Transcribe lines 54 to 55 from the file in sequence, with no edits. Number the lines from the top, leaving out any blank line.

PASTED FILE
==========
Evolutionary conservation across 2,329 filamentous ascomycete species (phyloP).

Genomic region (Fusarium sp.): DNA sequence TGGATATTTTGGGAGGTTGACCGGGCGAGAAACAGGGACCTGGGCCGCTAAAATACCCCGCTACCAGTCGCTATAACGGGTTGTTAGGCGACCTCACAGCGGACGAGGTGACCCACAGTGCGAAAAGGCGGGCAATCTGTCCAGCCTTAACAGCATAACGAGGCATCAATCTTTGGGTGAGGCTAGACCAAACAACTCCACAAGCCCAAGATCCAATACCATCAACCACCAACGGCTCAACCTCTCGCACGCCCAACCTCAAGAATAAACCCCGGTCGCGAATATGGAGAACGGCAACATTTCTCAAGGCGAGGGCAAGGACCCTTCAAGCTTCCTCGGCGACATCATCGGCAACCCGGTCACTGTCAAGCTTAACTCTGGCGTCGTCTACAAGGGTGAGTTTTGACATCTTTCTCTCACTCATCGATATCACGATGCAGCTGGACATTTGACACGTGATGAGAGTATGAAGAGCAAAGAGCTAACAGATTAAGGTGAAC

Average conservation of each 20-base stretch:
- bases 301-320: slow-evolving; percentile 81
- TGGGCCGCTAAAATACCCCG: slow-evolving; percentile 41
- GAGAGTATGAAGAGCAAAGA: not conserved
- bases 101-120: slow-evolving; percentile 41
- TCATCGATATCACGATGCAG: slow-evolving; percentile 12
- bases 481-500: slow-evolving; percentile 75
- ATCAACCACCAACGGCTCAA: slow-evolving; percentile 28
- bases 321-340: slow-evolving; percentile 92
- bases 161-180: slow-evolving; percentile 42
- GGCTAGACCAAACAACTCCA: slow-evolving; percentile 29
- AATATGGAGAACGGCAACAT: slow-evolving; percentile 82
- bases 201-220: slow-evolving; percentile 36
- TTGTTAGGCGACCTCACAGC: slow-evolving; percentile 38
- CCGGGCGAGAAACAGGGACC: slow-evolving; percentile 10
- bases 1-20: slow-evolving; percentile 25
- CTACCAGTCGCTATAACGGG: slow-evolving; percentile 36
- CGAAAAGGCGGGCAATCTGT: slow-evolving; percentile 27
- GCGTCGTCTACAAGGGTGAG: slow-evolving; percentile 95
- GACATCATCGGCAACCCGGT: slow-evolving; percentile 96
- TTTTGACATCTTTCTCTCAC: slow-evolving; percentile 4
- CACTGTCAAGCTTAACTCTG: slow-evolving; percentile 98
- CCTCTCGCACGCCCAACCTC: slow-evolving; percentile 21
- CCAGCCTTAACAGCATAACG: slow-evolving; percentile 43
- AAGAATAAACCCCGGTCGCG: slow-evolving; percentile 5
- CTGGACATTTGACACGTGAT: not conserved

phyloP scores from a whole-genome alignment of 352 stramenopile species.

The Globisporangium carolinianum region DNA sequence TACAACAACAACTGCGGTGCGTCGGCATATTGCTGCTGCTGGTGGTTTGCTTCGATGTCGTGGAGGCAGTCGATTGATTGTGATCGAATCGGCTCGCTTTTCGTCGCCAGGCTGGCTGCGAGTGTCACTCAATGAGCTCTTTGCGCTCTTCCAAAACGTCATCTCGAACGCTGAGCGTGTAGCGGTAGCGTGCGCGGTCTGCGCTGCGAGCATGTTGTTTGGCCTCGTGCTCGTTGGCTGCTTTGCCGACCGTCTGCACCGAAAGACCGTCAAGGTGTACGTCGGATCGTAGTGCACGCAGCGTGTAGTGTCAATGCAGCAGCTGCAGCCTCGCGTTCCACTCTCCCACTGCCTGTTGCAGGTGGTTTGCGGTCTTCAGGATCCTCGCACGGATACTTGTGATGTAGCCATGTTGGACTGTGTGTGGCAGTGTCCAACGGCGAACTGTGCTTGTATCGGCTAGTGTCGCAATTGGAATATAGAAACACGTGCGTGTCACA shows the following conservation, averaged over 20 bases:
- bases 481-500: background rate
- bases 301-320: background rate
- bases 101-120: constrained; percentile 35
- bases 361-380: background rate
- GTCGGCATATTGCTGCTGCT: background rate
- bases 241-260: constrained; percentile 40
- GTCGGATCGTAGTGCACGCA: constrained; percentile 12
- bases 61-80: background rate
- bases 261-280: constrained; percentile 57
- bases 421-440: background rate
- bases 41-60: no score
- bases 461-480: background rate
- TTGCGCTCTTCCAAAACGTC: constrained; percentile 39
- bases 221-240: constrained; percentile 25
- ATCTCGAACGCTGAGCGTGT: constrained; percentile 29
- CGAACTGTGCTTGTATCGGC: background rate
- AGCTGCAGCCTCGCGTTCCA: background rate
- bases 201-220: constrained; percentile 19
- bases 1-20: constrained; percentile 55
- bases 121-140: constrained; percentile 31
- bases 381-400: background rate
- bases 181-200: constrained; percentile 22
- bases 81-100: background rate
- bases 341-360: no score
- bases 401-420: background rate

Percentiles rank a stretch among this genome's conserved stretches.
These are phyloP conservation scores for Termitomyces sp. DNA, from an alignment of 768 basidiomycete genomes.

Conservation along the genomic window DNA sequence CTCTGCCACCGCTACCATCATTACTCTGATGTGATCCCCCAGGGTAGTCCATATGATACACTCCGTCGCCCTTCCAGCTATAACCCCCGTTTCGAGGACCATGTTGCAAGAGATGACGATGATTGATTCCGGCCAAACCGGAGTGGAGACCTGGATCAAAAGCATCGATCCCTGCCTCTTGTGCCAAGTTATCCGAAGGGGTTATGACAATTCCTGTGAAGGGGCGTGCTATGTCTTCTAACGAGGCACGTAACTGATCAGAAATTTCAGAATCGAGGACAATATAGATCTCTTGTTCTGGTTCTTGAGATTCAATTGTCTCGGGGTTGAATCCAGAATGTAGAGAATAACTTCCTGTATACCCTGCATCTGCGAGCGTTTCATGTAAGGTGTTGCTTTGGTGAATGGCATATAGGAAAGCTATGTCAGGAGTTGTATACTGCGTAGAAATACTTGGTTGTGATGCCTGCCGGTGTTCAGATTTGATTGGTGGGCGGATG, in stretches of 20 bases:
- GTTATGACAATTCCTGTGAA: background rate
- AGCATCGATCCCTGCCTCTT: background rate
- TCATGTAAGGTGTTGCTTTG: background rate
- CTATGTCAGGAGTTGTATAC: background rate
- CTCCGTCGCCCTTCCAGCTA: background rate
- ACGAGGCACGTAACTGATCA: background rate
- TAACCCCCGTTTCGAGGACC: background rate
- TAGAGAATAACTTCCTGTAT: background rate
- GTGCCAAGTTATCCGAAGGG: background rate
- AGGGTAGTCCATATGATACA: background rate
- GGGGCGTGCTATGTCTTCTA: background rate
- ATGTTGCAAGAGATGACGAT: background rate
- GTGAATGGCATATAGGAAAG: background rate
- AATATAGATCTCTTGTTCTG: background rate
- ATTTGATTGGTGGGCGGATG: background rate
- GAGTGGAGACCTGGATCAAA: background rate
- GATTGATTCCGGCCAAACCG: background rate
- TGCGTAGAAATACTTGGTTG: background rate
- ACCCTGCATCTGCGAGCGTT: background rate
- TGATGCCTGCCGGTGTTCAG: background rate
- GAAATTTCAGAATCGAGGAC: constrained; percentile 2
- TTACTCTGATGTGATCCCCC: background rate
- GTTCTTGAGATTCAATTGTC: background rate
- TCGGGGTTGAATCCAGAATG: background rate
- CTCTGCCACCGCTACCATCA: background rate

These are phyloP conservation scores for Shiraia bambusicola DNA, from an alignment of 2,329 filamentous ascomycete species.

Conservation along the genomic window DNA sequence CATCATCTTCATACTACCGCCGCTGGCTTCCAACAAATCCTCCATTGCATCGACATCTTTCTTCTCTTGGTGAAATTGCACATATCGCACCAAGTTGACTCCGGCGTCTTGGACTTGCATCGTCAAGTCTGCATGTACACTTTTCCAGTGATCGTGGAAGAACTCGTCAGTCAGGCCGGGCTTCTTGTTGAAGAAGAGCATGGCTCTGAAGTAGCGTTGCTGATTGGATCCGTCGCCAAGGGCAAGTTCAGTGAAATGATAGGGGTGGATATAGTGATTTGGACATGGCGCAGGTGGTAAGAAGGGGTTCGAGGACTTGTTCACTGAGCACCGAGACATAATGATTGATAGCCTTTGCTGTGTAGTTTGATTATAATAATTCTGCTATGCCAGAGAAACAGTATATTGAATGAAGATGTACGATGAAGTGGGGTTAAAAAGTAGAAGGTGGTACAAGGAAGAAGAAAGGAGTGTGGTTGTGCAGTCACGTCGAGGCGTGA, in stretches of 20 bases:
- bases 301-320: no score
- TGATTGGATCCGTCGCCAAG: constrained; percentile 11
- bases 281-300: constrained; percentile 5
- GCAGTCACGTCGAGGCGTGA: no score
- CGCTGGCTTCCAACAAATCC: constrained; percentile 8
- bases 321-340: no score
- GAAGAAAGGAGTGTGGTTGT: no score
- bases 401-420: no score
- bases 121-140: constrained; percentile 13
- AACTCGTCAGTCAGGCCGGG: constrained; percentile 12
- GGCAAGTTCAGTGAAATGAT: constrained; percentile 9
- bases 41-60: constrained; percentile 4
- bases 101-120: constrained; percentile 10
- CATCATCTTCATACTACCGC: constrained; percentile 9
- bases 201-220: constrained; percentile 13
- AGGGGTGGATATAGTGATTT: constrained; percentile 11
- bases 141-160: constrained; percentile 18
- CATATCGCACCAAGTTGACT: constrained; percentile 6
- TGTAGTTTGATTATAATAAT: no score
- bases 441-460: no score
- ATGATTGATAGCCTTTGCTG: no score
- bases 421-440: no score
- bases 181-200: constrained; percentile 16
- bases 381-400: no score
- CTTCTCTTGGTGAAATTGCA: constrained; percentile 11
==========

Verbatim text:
- bases 341-360: no score
- bases 401-420: background rate